At the End of the Day

The end of summer is quickly approaching, and school will start in just a couple of weeks. When I was a boy, we had an extra month over the kids today, with school starting the first week of September. That's no longer feasible as the U.S. drops farther-and-farther behind the rest of the industrialized world in education.

Keila went to Italy as a part of her education at Berry College. While there, she was required to observe in a number of Italian primary schools. She was inspired by what she saw, and horrified at how far our schools miss the mark.

Using modified Montessori models, Italian schoolrooms are places where busy groups of children cooperatively learn. They are busy, conversational, hands-on places. Here, steril classroom settings with neat rows of chairs greet children. They sit silently while information is imparted, and work endless worksheets of problems. If it sounds boring, it is because it is.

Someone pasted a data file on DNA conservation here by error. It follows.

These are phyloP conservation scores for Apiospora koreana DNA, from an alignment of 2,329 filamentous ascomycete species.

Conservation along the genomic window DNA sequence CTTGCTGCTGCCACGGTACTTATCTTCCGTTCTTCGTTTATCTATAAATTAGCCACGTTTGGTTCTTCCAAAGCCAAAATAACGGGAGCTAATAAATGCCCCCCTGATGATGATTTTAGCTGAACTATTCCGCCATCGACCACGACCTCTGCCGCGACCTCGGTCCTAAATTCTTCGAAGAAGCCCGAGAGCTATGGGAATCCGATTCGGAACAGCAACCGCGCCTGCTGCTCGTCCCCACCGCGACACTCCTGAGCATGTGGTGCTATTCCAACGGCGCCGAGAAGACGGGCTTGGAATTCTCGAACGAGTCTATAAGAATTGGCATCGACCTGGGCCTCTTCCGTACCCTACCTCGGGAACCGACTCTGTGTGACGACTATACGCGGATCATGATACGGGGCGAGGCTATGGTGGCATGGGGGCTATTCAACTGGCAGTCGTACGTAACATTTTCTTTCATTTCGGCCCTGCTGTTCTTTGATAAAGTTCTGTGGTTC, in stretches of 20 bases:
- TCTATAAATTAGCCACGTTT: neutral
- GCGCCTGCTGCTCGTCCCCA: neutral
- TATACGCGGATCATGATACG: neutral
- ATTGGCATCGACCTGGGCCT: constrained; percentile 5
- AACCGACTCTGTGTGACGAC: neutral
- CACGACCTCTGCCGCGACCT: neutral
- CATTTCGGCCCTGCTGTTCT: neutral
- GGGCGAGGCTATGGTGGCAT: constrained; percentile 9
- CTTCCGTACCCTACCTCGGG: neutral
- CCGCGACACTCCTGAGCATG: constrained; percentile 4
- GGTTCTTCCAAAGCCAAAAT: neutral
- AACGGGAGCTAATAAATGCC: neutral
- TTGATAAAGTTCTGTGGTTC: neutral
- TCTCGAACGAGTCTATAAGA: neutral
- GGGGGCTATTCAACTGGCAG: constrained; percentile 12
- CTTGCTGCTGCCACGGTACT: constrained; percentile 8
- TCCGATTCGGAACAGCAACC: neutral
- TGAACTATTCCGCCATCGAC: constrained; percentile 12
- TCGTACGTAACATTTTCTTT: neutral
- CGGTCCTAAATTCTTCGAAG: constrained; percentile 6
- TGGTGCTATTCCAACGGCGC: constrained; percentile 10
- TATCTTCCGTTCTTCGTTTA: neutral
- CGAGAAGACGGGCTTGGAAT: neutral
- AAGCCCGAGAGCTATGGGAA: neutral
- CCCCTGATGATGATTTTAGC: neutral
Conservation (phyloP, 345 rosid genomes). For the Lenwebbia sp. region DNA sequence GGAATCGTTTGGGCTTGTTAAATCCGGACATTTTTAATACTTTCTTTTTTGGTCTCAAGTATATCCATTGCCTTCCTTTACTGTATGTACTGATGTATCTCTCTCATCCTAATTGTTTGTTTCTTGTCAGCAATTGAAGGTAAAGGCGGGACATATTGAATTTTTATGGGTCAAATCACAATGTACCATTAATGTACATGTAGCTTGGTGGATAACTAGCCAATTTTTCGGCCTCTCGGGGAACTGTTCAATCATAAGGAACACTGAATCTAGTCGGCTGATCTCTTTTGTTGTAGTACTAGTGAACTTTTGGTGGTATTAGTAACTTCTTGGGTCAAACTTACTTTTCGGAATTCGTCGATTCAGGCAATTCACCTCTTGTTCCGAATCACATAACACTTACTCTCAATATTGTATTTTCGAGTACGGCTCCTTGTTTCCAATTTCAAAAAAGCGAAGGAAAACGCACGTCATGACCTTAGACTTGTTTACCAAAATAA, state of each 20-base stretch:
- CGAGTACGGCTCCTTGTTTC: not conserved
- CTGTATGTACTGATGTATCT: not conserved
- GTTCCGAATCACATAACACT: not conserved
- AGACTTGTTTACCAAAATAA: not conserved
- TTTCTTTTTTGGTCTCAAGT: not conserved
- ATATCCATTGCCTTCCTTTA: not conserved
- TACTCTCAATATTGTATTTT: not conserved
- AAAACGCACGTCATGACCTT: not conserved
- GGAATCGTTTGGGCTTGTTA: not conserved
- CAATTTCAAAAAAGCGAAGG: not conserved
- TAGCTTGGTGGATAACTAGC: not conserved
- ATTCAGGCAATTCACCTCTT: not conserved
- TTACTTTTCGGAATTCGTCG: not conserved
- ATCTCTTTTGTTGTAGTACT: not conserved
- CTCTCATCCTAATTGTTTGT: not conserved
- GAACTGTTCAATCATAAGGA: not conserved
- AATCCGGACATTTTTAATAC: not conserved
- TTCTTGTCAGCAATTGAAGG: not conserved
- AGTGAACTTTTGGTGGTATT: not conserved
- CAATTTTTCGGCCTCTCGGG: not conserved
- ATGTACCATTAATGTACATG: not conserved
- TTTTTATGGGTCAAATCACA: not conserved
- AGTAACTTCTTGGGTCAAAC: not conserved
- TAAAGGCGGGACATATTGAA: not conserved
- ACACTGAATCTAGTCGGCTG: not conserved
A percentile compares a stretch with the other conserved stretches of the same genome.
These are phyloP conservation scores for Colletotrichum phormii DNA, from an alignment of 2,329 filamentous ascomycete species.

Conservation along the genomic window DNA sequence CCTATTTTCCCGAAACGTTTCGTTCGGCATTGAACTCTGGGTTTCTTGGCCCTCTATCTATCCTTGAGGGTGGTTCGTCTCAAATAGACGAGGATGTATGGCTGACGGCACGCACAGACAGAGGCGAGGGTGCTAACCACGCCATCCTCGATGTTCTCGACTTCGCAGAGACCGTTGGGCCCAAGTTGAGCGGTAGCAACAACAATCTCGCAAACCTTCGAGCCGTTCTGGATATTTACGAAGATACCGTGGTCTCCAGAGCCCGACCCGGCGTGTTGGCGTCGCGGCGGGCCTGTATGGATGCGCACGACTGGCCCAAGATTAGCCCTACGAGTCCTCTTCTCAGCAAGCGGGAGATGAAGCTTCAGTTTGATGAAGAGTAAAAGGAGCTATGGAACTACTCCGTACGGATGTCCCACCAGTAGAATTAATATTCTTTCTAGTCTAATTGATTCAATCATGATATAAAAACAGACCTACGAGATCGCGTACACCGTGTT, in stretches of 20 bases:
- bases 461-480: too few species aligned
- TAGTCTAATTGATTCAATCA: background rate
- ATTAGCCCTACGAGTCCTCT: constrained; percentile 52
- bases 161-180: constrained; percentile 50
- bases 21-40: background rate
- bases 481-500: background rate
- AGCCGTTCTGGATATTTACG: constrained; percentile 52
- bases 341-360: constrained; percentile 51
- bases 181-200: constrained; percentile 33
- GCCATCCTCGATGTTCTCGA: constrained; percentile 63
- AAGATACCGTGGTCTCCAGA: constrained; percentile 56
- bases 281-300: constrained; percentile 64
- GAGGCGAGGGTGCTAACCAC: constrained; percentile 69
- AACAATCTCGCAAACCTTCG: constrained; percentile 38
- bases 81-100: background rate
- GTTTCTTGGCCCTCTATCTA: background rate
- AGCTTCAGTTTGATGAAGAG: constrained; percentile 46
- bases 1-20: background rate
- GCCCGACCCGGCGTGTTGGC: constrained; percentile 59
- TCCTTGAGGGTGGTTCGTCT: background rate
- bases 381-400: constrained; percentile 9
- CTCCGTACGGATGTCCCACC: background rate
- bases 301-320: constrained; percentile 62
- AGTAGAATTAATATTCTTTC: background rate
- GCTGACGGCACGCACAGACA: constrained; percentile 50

It is obvious that, for all our knowledge about how children learn, our modern schools mirror little of that learning in the way children are taught. Couple that with the frenzy of "testing," and you can easily understand why so many children simply opt out of the process of learning.

As a Christian, I am concerned for our children. Not only their spiritual growth, but their human growth as well. How can they impart their faith to others if they are not as well-educated as their counterparts from other nations? I wonder if it is not a part of the role of The Church to challenge the educational processes of our day, challenging educational leaders to make the process more exciting and stimulating. And, while we do that, should we not challenge ourselves to make the learning of The Gospel more exciting as well.

Well-educated children are the future of both The Church and our nation. It is proper that we become involved in their future.

Curtis Rivers


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